MELBOURNE, Australia — In downtown Melbourne, Ashleigh Barty is nearly impossible to avoid. Her image adorns posters not just for tennis apparel but also for things like sunblock, watches and even Vegemite, the savory spread that is an Australian classic.
The displays embody a hope — unfulfilled for more than 40 years — for someone from the host country to win an Australian Open singles title.
Now, Barty is two wins away as the top seed in the women’s tournament, with Simona Halep as the highest-seeded potential opponent in a draw that has lost many top players. Halep, the No. 4 seed who could meet Barty in a final, is scheduled to play in a quarterfinal on Wednesday.
Given the history of others falling short in the face of high expectations at home, it makes sense that Barty has tried to stay within the tennis bubble to avoid seeing the hype (beyond members of her team sending her photos of posters when they see them in the city).
“I’ve been on-site quite a bit, not really going for leisurely strolls around Melbourne,” said Barty, the reigning French Open champion, who is nicknamed Ash. “When I have an hour or two, it’s more just going back to the apartment and spending time with family. That’s about it.”
Barty is the first Australian woman to reach the Australian Open semifinals since Wendy Turnbull in 1984. She is scheduled to face Sofia Kenin, an American seeded 14th, on Thursday for a spot in the final.
No Australian woman has reached the final since Turnbull in 1980; no Australian woman has won the title here since Chris O’Neil in 1978, a time when most top international players did not compete in the event. The last men’s singles champion in the tournament from the host country was Mark Edmonson in 1976. In the 33 years that this tournament has been held at Melbourne Park, Barty, 23, is the first woman to even reach the singles quarterfinals twice.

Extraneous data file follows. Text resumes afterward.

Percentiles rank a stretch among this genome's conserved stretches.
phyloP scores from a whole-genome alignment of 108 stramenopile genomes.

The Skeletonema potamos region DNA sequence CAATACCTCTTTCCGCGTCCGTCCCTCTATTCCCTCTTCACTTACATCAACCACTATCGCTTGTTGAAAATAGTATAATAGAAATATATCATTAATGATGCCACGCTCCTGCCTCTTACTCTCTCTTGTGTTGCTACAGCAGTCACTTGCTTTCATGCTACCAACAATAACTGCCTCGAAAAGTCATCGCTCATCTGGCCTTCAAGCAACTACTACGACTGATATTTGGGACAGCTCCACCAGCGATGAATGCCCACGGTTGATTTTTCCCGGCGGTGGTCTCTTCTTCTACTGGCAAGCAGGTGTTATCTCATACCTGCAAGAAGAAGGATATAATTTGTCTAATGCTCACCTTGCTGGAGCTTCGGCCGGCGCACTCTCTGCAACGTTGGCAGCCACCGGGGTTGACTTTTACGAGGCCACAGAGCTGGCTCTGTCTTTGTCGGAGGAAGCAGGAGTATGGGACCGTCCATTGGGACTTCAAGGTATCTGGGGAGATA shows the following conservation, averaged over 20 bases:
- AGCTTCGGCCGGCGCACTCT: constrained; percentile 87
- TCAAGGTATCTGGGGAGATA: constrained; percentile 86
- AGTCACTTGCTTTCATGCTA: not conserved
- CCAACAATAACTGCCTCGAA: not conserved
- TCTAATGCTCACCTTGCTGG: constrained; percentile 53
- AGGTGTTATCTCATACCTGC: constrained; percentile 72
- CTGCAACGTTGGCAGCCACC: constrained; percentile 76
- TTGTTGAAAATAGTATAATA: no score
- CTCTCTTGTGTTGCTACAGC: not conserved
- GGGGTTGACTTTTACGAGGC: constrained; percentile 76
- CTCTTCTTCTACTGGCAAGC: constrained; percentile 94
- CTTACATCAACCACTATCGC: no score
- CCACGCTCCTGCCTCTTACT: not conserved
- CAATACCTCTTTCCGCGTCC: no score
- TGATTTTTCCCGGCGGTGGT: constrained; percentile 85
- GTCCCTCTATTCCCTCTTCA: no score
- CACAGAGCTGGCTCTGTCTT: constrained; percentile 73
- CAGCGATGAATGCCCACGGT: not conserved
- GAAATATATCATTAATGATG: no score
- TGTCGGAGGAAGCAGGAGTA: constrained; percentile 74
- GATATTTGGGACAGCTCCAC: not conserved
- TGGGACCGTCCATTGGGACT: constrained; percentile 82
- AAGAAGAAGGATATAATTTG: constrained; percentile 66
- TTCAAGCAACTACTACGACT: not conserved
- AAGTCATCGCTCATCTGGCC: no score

Barty has been a far steadier hand at the helm of Australian tennis hopes than Samantha Stosur, who beat Serena Williams to win the 2011 United States Open but failed after that to get past the third round in Australia’s Grand Slam tournament.
Even retired male stars like Lleyton Hewitt and Pat Rafter, who both won two Grand Slam titles outside Australia, were not able to do the same at home, to the annual disappointment of local fans.
Blocking out the expectations of her country isn’t easy for Barty here, and she has had to develop her ability to keep grounded, an early challenge in her career. She won the 2011 Wimbledon junior title when she was 15, then struggled with the high expectations to be her country’s next star, to the point that she took a break from the sport three years later to play professional cricket.
Nick Kyrgios, who was the last Australian in the men’s draw when he lost in the fourth round on Monday to Rafael Nadal, said Barty was now well equipped to handle the pressure.
“She’s been dealing with expectation for as long as I’ve known,” Kyrgios said. “She was killing it in juniors, then she stepped away from the game to sort her life out, her mind out. Then she came back, and she’s killing it.”
Barty said she could do without all the attention. “I’d prefer to just be sitting at home just living my quiet little life,” she said. “I mean, no offense, but not having to chat to you guys every day would be pretty good. I feel like I have nothing to say. I’m talking in circles a little bit.”